17 minute read

Diane deGroat (1947–) Biography

Personal, Addresses, Career, Honors Awards, Writings, Sidelights

Born 1947, in Newton, NJ; Education: Attended Phoenix School of Design, 1964; Pratt Institute, B.F.A., 1969.


Agent—c/o Author Mail, HarperCollins, 1350 Avenue of the Americas, New York, NY 10019-4703.


Illustrator and author of books for children, 1971–. Holt, Rinehart &Winston (book publishers), New York, NY, book designer, then art director of Basic Reading Program, 1969–72. Exhibitions: Work has appeared in shows, including Society of Illustrators Annual National Exhibition, New York, NY, 1973, 1975; Art Directors Club, New York, 1974; and American Institute of Graphic Arts Annual Book Show, New York, 1978. Work exhibited at R. Michelson Gallery, Amherst, MA.

Honors Awards

California Young Readers Award, 1975, for Little Rabbit's Loose Tooth, by Lucy Bate; Arkansas State Children's Book Award, North Carolina State Children's Book Award, and Children's Choice, International Reading Association/Children's Book Council, all for Roses Are Pink, Your Feet Really Stink.



Alligator's Toothache, Crown (New York, NY), 1977.

Annie Pitts, Artichoke, Chronicle (New York, NY), 1992.

Annie Pitts, Swamp Monster, Chronicle (New York, NY), 1993.

Roses Are Pink, Your Feet Really Stink, Morrow (New York, NY), 1995.

Trick or Treat, Smell My Feet, Morrow (New York, NY), 1998.

Happy Birthday to You, You Belong in a Zoo, Morrow (New York, NY), 1999.

Jingle Bells, Homework Smells, HarperCollins (New York, NY), 2000.

Annie Pitts, Burger Kid, SeaStar (New York, NY), 2000.

Diane deGroat

We Gather Together—Now Please Get Lost!, Chronicle (New York, NY), 2001.

Lola the Elf, Night Sky Books (New York, NY), 2002.

Love, Lola, Night Sky Books (New York, NY), 2002.

Good Night, Sleep Tight, Don't Let the Bedbugs Bite, Chronicle (New York, NY), 2002.

Liar, Liar, Pants on Fire, Chronicle (New York, NY), 2003.

Lola's Costume, HarperFestival (New York, NY), 2004.

Lola Hides the Eggs, HarperFestival (New York, NY), 2004.

Brand-New Pencils, Brand-New Books, HarperCollins (New York, NY), 2005.

No More Pencils, No More Books, No More Teacher's Dirty Looks!, HarperCollins (New York, NY), 2006.

Last One in Is a Rotten Egg, HarperCollins (New York, NY), 2007.


Eleanor L. Clymer, Luke Was There, Holt (New York, NY), 1973.

Elinor Parker, Four Seasons, Five Senses, Scribner (New York, NY), 1974.

Marcia Newfield, A Book for Jodan, Atheneum (New York, NY), 1975.

Lucy Bate, Little Rabbit's Loose Tooth, Crown (New York, NY), 1975.

Mamie Hegwood, My Friend Fish, Holt (New York, NY), 1975.

Anne Snyder, Nobody's Family, Holt (New York, NY), 1975.

Miriam B. Young, Truth and Consequences, Four Winds (New York, NY), 1975.

Sylvia Sunderlin, Antrim's Orange, Scribner (New York, NY), 1976.

Maria Polushkin, Bubba and Babba: Based on a Russian Folktale, Crown (New York, NY), 1976.

Harriett M. Luger, Chasing Trouble, Viking (New York, NY), 1976.

Kathryn F. Ernst, Mr. Tamarin's Trees, Crown (New York, NY), 1976.

Eve Bunting, One More Flight, Warne (New York, NY), 1976.

Kathryn F. Ernst, Owl's New Cards, Crown (New York, NY), 1977.

Ann Tompert, Badger on His Own, Crown (New York, NY), 1978.

Tobi Tobias, How Your Mother and Father Met, and What Happened After, McGraw Hill (New York, NY), 1978.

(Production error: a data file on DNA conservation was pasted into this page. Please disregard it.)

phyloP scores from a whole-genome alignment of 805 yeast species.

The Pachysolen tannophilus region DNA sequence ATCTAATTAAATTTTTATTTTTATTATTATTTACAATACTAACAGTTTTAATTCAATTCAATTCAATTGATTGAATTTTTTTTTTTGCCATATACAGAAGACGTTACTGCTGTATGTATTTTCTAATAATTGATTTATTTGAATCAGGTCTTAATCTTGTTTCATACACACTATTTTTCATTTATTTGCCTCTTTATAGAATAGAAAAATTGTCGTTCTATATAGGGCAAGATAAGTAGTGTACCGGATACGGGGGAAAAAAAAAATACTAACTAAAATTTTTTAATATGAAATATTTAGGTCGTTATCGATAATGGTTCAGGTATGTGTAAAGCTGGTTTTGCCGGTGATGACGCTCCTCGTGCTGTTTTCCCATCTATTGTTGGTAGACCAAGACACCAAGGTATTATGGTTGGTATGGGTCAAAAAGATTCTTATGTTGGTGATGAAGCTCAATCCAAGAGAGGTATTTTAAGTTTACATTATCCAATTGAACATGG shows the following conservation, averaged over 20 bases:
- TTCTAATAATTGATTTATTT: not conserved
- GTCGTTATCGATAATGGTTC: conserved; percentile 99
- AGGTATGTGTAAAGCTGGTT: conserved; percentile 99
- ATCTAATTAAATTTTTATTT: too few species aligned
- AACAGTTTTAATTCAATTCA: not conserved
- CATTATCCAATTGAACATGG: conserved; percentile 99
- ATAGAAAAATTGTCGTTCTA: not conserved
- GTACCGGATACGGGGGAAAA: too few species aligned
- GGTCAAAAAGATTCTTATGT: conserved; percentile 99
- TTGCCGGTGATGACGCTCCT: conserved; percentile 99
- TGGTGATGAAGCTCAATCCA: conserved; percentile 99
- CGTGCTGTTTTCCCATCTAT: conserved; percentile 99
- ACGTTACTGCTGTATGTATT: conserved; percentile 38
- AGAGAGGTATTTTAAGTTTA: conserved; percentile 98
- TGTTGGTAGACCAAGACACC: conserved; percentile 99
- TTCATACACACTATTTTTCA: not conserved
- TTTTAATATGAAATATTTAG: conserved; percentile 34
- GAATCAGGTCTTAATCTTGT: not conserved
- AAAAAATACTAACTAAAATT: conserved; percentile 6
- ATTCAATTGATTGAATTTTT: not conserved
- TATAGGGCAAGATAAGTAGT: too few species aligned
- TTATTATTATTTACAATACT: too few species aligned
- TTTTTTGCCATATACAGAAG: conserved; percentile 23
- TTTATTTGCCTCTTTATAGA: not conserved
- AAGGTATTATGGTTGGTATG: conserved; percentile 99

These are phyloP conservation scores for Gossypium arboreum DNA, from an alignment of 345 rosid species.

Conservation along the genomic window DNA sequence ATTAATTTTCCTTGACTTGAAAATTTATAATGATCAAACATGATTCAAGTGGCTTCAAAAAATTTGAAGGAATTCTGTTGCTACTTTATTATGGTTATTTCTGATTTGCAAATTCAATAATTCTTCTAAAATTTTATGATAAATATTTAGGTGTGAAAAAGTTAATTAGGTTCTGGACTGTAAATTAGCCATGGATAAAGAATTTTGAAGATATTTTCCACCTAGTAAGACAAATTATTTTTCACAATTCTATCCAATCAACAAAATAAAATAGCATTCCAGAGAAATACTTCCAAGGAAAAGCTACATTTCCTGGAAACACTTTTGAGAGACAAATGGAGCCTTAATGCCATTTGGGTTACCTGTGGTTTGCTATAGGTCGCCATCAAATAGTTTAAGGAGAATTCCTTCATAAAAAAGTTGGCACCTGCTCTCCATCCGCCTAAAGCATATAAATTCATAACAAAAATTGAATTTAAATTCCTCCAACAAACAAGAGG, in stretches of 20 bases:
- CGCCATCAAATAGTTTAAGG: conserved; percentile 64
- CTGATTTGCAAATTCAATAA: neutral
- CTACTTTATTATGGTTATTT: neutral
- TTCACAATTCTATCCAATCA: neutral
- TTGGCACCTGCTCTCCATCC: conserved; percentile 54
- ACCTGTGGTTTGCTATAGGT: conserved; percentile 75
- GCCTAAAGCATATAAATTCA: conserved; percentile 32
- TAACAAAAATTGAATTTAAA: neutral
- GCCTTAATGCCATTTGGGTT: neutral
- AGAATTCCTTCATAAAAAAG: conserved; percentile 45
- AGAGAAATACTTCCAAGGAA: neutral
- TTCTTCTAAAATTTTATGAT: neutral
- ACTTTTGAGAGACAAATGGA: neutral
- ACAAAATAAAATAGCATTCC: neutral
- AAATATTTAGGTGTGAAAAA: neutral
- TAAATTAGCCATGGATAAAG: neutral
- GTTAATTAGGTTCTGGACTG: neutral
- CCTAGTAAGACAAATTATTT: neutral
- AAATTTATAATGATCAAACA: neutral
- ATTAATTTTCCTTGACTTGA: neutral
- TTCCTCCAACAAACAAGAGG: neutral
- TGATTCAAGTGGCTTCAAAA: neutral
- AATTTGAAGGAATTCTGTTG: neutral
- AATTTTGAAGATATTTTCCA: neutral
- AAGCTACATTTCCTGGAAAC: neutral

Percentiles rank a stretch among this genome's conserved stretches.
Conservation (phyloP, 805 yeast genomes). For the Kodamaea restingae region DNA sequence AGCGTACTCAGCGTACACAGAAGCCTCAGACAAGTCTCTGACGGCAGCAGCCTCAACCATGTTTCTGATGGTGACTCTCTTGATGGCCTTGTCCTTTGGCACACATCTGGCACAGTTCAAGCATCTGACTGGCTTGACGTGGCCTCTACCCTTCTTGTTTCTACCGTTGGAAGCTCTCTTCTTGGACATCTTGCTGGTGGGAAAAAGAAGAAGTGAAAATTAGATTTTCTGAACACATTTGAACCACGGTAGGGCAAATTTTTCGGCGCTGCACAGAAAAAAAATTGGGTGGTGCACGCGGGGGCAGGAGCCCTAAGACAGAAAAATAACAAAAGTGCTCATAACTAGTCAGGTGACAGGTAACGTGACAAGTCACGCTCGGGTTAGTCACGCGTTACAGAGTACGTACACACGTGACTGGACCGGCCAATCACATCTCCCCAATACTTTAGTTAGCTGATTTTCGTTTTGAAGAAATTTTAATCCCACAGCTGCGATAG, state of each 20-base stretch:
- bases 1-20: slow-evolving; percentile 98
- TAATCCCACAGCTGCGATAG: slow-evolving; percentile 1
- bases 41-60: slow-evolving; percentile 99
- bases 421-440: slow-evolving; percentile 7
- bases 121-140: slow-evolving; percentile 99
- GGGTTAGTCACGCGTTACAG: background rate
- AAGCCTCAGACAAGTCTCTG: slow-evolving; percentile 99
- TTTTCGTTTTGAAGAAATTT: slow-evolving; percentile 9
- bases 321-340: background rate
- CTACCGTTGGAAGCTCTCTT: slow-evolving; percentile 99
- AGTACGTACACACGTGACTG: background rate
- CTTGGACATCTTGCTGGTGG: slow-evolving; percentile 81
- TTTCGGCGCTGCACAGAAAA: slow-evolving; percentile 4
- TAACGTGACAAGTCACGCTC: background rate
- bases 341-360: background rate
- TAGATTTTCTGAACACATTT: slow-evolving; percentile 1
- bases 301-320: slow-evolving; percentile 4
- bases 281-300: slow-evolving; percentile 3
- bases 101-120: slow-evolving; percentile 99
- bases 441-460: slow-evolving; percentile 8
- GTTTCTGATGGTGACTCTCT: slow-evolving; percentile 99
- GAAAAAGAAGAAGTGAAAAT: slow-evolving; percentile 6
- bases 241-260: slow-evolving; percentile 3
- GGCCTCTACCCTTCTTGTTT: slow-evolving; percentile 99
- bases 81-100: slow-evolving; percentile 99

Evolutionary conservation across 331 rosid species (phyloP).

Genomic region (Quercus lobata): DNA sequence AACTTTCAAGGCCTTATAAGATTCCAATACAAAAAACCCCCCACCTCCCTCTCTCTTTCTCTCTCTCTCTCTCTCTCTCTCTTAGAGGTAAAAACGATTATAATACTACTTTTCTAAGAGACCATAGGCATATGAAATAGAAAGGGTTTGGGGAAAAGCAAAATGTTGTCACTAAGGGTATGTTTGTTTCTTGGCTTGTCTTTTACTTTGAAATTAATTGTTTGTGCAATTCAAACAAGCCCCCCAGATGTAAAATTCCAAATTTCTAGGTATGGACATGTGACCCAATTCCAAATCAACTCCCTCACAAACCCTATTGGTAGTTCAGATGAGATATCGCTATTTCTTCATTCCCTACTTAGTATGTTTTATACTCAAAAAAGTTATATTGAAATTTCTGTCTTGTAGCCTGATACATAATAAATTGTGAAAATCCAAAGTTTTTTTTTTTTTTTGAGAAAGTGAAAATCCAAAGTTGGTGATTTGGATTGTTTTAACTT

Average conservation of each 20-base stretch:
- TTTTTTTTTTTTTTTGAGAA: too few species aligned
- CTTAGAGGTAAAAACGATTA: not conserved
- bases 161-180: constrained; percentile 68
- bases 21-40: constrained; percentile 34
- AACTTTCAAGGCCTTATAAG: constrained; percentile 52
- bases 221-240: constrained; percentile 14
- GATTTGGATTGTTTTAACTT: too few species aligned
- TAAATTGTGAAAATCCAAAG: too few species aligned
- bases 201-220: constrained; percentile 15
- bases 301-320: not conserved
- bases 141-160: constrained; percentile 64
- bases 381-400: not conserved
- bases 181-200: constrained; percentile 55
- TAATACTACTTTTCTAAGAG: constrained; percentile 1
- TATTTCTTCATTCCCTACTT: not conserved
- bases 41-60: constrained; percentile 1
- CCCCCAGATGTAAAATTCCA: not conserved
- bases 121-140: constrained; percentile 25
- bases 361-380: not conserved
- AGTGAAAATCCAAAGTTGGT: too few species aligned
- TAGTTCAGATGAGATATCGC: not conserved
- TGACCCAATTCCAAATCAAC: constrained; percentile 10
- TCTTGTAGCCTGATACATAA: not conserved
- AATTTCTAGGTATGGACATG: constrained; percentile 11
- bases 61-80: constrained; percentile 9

Lois Lowry, Anastasia Krupnik, Houghton (Boston, MA), 1979.

Seymour Simon, Animal Fact/Animal Fable, Crown (New York, NY), 1979.

Elizabeth T. Billington, Part-Time Boy, Warne (New York, NY), 1980.

Valerie Flournoy, The Twins Strike Back, Dial (New York, NY), 1980.

Lois Lowry, Anastasia Again!, Houghton (Boston, MA), 1981.

Christine McDonnell, Don't Be Mad, Ivy, Dial (New York, NY), 1981.

Barbara Dillon, Who Needs a Bear?, Morrow (New York, NY), 1981.

Lynn Luderer, The Toad Intruder, Houghton (Boston, MA), 1982.

Christine McDonnell, Toad Food and Measle Soup, Dial (New York, NY), 1982.

Johanna Hurwitz, Tough Luck Karen, Morrow (New York, NY), 1982.

Susan Shreve, Bad Dreams of a Good Girl, Knopf (New York, NY), 1982.

Lois Lowry, Anastasia at Your Service, Houghton (Boston, MA), 1982.

Johanna Hurwitz, DeDe Takes Charge!, Morrow (New York, NY), 1984.

Susan Shreve, The Flunking of Joshua T. Bates, Knopf (New York, NY), 1984.

Bonnie Pryor, Amanda and April, Morrow (New York, NY), 1986.

Steven L. Nickman, When Mom and Dad Divorce, Messner (New York, NY), 1986.

Johanna Hurwitz, Hurricane Elaine, Morrow (New York, NY), 1986.

Niki Yektai, Bears in Pairs, Simon &Schuster (New York, NY), 1987.

Barbara Cohen, The Christmas Revolution, Lothrop (New York, NY), 1987.

Robin A. Thrush, The Gray Whales Are Missing, Harcourt (San Diego, CA), 1987.

Christine McDonnell, Just for the Summer, Viking (New York, NY), 1987.

Barbara Isenberg, Albert the Running Bear Gets the Jitters, Houghton (Boston, MA), 1988.

Lois Lowry, All about Sam, Houghton (Boston, MA), 1988.

Barbara Cohen, The Orphan Game, Lothrop (New York, NY), 1988.

Kate McMullan, Great Advice from Lila Fenwick, Puffin (New York, NY), 1989.

Johanna Hurwitz, Aldo Peanut Butter, Morrow (New York, NY), 1990.

Joanne Rocklin, Jace the Ace, Simon &Schuster (New York, NY), 1990.

Bonnie Pryor, Merry Christmas, Amanda and April, Morrow (New York, NY), 1990.

Barbara Cohen, The Long Way Home, Lothrop (New York, NY), 1990.

Kate McMullan, The Great Eggspectations of Lila Fen-wick, Farrar, Straus (New York, NY), 1991.

Jamie Gilson, Itchy Richard, Houghton (Boston, MA), 1991.

Eve Bunting, A Turkey for Thanksgiving, Houghton (Boston, MA), 1991.

Lois Lowry, Attaboy, Sam!, Houghton (Boston, MA), 1992.